Second, the Supreme Court's analysis in Mayle was consistent with — not more exacting than — its application of Rule 15(c) in other contexts. Mayle, 545 U.S. at 664 ("Our reading is consistent with the general application of Rule 15(c)(2)."). Indeed, rather than holding that Rule 15(c) should be applied more rigorously in the habeas context, the Supreme Court explained that it was reining in what it saw as the lower courts' more liberal construction of Rule 15(c) in habeas cases than in "run-of-the-mine civil proceedings." Id. at 657. Thus, we have utilized Mayle's "time and type" language in the non-habeas civil context. See Glover, 698 F.3d at 147 ("In other words, [Appellant's] amended FDCPA claims differed in `time and type' from the claims earlier alleged.") (citing Mayle, 545 U.S. at 657-59).
Furthermore, Anderson does not meet the general standards for relation back as set forth in Tiller or Bensel. Relation back under Rule 15(c) requires an amended complaint to share a "common core of operative facts" with the original pleading. Bensel, 387 F.3d at 310. Although Anderson characterizes her proposed amendment as merely "alter[ing] the mode by which defendants caused the injury," (Appellant's Br. 17), her amended complaint alleges entirely separate exposure years later while she herself was working. We therefore agree with the District Court that "[t]he only thing that the two complaints have in common is [Anderson] herself, and the unfortunate fact that she may have been exposed to asbestos twice in her life, under unrelated circumstances." (A. 22.) Thus, we conclude that the District Court properly interpreted and applied Rule 15(c).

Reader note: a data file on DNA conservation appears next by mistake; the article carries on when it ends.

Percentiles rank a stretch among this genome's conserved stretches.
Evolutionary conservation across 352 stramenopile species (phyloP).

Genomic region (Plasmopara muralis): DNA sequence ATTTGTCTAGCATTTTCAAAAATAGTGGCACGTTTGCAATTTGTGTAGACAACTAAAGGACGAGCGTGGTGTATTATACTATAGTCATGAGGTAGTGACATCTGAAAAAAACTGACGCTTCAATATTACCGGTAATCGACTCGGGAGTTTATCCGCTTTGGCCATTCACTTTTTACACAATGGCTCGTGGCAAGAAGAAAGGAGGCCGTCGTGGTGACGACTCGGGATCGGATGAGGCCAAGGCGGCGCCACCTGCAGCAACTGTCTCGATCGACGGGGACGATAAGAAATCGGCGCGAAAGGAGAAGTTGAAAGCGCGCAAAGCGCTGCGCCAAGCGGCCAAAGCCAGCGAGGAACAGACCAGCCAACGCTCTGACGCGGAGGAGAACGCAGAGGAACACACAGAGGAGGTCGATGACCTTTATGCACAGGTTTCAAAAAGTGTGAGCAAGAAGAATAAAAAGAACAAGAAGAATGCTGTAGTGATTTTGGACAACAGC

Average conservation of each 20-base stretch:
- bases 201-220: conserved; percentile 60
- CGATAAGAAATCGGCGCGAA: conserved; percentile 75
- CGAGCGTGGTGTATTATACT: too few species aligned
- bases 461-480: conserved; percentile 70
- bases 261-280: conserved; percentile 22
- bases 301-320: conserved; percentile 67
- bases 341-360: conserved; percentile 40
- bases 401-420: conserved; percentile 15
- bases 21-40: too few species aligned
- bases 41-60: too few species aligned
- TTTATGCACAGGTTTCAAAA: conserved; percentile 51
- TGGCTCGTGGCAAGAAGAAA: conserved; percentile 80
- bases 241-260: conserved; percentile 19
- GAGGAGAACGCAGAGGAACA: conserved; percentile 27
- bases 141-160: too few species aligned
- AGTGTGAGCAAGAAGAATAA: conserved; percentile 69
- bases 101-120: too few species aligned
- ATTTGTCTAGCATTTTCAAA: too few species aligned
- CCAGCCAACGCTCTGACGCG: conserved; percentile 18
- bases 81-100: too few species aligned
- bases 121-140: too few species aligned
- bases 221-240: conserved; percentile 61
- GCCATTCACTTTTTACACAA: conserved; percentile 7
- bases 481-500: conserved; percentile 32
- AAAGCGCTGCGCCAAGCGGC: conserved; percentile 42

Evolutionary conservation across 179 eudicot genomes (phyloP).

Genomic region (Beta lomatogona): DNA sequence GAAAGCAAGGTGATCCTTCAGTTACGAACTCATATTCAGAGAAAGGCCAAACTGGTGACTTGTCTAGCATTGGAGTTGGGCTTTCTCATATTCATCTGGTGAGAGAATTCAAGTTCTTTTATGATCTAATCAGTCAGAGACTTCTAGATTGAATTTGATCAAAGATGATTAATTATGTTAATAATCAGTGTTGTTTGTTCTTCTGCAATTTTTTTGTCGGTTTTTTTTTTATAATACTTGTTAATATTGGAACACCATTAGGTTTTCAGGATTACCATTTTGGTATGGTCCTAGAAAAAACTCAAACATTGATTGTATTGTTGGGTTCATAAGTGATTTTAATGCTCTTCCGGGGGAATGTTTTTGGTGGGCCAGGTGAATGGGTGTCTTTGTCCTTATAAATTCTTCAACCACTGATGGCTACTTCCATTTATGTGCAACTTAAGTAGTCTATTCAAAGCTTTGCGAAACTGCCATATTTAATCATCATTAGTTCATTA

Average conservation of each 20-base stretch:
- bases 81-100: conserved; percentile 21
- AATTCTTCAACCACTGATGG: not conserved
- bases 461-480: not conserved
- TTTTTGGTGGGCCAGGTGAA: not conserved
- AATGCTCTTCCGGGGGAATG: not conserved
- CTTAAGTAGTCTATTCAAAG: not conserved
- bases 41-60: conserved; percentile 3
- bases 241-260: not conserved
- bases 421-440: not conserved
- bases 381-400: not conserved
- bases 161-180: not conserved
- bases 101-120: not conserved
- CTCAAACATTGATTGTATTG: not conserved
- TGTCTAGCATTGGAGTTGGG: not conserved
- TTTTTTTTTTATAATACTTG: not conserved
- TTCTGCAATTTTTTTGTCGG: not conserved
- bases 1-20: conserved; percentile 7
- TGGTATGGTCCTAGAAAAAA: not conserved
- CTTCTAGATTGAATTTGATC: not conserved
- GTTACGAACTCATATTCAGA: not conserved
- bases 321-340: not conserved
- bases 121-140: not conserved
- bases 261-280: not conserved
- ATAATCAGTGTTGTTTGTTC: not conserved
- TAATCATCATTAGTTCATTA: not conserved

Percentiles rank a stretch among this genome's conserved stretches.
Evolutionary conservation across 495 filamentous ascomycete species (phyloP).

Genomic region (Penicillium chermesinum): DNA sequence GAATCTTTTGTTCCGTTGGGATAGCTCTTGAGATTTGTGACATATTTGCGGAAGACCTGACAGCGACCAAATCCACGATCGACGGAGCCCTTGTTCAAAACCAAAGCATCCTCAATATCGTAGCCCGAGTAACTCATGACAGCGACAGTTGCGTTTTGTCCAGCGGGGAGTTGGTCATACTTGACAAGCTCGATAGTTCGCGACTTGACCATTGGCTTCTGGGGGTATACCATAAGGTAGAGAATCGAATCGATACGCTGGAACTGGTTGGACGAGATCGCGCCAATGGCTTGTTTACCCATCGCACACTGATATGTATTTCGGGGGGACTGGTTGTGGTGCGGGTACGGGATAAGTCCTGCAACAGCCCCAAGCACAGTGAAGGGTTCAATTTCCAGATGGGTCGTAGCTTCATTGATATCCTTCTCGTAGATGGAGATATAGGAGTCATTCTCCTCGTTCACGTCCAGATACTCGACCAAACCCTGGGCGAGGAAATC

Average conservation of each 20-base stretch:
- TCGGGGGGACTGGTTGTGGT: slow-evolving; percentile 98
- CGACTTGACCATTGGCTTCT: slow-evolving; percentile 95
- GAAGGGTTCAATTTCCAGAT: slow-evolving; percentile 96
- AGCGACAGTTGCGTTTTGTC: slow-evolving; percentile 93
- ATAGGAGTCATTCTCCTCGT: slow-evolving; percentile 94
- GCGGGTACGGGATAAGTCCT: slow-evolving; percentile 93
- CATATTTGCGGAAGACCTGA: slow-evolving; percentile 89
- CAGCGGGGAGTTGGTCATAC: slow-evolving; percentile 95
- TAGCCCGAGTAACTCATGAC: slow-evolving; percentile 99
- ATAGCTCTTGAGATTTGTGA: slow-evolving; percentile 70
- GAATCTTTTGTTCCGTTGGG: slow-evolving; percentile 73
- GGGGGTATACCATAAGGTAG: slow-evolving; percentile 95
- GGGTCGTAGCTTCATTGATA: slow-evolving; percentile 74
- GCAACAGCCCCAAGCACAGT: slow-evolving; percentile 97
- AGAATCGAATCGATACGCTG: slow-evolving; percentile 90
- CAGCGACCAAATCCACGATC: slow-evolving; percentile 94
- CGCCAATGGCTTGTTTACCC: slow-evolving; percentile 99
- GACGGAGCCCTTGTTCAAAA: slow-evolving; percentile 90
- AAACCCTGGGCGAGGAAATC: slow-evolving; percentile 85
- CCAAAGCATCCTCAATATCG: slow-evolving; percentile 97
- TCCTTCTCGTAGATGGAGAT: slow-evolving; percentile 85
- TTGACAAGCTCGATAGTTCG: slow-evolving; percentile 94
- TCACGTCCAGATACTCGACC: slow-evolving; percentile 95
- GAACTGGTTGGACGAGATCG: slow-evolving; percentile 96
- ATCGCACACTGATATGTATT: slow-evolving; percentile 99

Anderson next argues that she meets the requirements for relation back because the defendants in this case had actual notice of her intent to pursue a claim based on her workplace exposure to asbestos in the 1960s and `70s. Specifically, she asserts that the District Court erred in finding that notice must come from the original pleading, and in finding that her original complaint failed to put defendants on notice of her amended claim.
We have explained that fair notice is "the touchstone for relation back . . . because Rule 15(c) is premised on the theory that `a party who has been notified of litigation concerning a particular occurrence has been given all the notice that statutes of limitations were intended to provide.'" Glover, 698 F.3d at 146 (quoting Baldwin Cty. Welcome Ctr. v. Brown, 466 U.S. 147, 149 n.3 (1984)). Our precedent states unequivocally, however, that an amendment does not relate back "where the original pleading does not give a defendant `fair notice of what the plaintiff's [amended] claim is and the grounds up on which it rests.'" Glover, 698 F.3d at 146 (quoting Baldwin, 466 U.S. at 149 n.3) (emphasis added). We therefore reject Anderson's argument that notice need not come from the original pleading.
We likewise reject Anderson's contention that her original complaint put Appellees on notice of her amended claim. The original complaint made no mention of workplace exposure during the 1960s and `70s, and in fact explicitly disclaimed any cause of action related to her employment within federal enclaves.
Accordingly, we agree with the District Court that Anderson was required to provide fair notice in her original pleading of asbestos exposure in the workplace, and that she failed to do so. Thus, we conclude that the District Court did not abuse its discretion in denying Anderson's motion for leave to amend her pleadings.
For the foregoing reasons, we will affirm the judgment of the District Court.
Here, neither party asserts that Fed. R. Civ. P. 15(c)(1)(C) applies. The parties also agree that section 15(c)(1)(A) is immaterial because it gives a party the benefit of whichever standard for relation back is most lenient, and that the federal rule is "either equivalent to or more lenient than its Virginia equivalent, Va. Code Ann. § 8.01-6.1." (Appellant's Br. 20.) Accordingly, our discussion focuses on Fed. R. Civ. P. 15(c)(1)(B).